NASA sends Mona Lisa to the moon with lasers
I love it when engineers show off.
NASA scientists, having apparently nothing better to do, have shot an image of the Mona Lisa to the moon by piggybacking it on laser pulses. Leonardo da Vinci’s masterpiece was successfully received by an instrument aboard the agency’s Lunar Reconnaissance Orbiter (LRO) some 240,000 miles away.
“This is the first time anyone has achieved one-way laser communication at planetary distances,” MIT’s David Smith, head of the spacecraft’s Lunar Orbiter Laser Altimeter (LOLA), said in a release.
“In the near future, this type of simple laser communication might serve as a backup for the radio communication that satellites use. In the more distant future, it may allow communication at higher data rates than present radio links can provide.”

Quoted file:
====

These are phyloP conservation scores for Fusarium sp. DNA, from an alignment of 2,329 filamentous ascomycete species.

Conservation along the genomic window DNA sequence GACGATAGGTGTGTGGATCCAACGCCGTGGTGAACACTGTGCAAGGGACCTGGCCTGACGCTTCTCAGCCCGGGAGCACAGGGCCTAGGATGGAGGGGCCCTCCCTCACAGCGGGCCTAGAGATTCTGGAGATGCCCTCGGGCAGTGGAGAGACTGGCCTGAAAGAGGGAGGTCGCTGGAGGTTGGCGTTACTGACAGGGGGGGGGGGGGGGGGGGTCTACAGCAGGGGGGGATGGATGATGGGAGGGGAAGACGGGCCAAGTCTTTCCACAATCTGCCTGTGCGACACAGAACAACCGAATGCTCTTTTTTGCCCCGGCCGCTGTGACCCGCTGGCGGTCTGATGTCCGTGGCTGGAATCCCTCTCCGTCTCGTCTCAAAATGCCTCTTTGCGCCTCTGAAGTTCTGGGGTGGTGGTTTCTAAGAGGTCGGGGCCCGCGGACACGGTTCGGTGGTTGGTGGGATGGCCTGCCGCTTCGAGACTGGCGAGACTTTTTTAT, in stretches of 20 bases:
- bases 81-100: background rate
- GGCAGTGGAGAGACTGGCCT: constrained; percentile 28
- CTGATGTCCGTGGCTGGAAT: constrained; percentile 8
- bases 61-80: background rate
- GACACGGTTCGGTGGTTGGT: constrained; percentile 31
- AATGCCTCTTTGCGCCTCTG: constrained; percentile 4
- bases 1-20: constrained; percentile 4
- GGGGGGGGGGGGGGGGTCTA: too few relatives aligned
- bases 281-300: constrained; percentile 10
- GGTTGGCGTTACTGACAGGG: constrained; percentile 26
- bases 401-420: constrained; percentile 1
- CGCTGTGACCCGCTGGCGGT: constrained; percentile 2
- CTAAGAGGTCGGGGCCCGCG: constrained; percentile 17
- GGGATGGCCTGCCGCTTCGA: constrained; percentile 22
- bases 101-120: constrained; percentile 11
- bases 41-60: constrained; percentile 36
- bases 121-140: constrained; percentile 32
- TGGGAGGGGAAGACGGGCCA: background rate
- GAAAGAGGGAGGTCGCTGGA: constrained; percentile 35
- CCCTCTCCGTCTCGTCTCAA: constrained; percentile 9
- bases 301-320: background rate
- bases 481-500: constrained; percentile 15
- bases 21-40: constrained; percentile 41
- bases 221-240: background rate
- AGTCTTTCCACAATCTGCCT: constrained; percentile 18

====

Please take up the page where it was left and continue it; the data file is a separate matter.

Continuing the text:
- 3D printer on moon or Mars could make tools from local rocks
- … [Read more]
2013 could be the best year for comet spotting in generations
Company test pilots on call for first commercial flights to orbit
Robotic space ‘hedgehogs’ under development
White House shoots down petition to build Death Star
NASA deems Earth safe from massive asteroid strike in 2036